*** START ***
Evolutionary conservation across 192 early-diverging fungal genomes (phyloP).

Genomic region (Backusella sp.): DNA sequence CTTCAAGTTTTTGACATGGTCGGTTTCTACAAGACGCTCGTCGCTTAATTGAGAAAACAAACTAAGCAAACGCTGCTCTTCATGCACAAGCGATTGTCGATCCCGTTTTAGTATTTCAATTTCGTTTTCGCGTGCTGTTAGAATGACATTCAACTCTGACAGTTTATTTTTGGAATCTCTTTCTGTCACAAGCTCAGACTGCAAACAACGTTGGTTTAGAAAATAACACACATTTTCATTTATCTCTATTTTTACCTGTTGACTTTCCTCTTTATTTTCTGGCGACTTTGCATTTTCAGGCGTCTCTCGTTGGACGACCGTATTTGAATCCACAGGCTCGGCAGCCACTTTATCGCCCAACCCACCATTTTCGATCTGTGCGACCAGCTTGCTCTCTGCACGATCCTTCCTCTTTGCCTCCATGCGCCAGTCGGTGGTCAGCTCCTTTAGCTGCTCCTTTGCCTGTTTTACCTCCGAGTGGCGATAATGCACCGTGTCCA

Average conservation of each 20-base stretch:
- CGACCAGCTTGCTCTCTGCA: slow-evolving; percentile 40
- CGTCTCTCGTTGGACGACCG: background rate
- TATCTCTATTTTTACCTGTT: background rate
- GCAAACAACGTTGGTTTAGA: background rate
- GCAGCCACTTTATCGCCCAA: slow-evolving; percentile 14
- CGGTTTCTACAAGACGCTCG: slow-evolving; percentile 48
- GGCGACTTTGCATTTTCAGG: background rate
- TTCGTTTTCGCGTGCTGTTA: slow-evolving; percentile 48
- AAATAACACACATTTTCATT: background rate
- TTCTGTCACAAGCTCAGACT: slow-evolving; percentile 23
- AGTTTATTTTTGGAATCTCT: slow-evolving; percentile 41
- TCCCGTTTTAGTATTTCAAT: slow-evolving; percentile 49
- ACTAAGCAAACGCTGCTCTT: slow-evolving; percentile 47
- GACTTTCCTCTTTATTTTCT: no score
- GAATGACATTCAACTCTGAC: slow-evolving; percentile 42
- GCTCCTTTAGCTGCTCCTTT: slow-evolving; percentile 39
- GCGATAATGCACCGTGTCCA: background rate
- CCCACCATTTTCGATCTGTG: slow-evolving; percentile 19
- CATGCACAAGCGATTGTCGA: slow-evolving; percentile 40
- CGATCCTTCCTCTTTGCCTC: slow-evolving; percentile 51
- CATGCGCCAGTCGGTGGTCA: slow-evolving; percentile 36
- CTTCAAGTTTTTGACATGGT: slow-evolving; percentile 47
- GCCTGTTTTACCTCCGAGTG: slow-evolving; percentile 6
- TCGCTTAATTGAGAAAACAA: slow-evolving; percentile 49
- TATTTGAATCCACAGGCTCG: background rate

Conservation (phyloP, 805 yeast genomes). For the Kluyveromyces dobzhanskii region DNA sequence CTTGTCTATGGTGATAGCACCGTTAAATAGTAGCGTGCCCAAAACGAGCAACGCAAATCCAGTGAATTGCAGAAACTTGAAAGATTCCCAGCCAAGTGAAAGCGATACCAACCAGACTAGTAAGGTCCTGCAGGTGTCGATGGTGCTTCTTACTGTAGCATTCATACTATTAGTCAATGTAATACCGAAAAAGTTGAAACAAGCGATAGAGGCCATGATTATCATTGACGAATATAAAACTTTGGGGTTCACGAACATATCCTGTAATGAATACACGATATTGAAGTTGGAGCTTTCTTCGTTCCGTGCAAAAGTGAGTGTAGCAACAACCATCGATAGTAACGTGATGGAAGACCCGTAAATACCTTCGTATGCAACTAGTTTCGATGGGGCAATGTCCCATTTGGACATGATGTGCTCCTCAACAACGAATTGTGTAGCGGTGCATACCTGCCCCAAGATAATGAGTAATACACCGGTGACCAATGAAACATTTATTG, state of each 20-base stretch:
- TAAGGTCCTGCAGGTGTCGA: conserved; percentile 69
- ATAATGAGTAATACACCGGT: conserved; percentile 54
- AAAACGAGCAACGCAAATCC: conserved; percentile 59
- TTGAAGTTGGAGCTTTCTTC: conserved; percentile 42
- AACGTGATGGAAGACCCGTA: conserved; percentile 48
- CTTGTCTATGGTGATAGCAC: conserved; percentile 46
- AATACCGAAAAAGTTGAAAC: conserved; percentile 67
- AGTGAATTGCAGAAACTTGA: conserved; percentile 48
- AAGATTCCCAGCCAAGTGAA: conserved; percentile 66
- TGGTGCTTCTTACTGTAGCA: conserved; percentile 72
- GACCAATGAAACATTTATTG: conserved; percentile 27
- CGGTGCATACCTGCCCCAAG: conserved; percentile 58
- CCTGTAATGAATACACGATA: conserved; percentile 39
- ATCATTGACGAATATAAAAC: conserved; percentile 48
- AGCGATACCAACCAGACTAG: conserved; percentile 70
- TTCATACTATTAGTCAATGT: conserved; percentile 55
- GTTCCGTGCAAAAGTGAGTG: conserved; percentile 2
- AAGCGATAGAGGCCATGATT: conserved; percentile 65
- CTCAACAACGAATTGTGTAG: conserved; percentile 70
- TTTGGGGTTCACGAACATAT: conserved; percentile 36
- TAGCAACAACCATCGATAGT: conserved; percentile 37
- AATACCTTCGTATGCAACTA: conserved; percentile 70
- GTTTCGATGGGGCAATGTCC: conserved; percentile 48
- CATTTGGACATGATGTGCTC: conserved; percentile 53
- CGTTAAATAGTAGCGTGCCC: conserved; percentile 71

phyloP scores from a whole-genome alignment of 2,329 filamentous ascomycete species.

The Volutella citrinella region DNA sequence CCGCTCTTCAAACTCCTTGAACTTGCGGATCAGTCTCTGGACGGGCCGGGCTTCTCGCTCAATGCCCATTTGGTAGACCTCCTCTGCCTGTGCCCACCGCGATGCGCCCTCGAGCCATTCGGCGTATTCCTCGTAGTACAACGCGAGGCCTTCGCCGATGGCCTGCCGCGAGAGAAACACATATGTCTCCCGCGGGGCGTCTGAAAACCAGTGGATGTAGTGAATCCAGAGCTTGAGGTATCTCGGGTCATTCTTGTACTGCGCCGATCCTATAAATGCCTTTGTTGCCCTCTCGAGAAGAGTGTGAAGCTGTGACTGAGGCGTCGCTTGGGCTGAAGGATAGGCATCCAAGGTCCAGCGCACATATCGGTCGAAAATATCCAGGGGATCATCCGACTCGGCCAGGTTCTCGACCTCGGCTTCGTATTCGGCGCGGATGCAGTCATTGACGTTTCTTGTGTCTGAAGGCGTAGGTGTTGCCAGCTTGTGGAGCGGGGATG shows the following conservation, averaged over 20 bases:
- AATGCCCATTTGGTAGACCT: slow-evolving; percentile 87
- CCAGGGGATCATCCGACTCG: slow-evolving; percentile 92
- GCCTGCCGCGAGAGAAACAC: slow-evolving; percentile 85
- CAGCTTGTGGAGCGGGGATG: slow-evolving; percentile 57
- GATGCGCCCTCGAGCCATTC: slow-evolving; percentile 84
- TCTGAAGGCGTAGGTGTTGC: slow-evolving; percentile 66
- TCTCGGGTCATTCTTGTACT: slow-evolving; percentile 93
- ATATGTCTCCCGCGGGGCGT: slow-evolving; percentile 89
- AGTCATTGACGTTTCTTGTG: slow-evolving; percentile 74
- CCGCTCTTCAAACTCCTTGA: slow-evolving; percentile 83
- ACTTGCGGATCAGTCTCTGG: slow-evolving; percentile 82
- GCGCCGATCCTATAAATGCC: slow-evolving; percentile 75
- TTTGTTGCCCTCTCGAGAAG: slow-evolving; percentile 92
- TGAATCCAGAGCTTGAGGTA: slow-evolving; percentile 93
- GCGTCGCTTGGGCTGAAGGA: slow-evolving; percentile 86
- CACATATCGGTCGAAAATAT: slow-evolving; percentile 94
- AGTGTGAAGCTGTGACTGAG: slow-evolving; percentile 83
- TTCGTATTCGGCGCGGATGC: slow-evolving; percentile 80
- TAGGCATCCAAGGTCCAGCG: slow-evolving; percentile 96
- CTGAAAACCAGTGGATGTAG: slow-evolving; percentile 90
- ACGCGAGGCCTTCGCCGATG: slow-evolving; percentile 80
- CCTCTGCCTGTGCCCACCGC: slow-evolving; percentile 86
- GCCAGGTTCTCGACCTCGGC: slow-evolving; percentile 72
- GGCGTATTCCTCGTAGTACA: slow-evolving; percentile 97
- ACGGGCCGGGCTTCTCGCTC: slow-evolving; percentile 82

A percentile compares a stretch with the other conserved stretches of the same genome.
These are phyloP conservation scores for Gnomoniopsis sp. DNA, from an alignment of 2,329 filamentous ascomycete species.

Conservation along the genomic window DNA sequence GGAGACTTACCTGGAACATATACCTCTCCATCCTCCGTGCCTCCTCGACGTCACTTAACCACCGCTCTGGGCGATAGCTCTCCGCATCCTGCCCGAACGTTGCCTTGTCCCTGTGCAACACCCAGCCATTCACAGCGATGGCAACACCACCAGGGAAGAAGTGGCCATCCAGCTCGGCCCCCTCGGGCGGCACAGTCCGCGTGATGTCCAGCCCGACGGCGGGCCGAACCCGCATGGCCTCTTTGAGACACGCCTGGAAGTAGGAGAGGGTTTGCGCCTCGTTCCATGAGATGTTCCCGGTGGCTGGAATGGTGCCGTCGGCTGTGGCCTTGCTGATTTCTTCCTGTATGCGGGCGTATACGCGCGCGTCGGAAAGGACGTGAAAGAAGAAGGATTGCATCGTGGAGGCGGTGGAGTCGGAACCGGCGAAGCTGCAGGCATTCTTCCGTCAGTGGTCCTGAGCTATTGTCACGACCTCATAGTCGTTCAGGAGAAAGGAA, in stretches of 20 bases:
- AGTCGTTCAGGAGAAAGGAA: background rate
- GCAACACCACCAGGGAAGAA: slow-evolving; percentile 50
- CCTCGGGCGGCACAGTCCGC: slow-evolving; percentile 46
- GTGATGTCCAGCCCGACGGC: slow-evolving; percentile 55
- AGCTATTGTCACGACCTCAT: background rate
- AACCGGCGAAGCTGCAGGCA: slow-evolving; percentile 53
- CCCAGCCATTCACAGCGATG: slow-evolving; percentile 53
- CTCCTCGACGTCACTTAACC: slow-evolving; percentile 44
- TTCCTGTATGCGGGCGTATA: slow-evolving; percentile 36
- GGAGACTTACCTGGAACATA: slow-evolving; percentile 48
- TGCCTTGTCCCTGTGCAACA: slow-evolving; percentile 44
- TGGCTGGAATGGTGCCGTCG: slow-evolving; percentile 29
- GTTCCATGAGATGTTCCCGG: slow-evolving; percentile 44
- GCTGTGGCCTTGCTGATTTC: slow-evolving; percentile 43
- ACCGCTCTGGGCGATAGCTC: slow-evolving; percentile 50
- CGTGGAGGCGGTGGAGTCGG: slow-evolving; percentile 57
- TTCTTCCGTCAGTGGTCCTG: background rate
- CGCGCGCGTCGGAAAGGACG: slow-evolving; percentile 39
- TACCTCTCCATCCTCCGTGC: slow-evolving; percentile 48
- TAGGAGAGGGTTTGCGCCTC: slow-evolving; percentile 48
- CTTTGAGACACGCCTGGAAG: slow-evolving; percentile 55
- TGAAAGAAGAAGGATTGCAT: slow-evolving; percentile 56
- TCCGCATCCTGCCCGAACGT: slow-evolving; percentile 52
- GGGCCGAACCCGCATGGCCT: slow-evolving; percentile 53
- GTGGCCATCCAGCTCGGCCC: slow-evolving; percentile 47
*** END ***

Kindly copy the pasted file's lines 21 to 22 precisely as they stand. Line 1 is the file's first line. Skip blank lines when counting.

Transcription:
- CCCACCATTTTCGATCTGTG: slow-evolving; percentile 19
- CATGCACAAGCGATTGTCGA: slow-evolving; percentile 40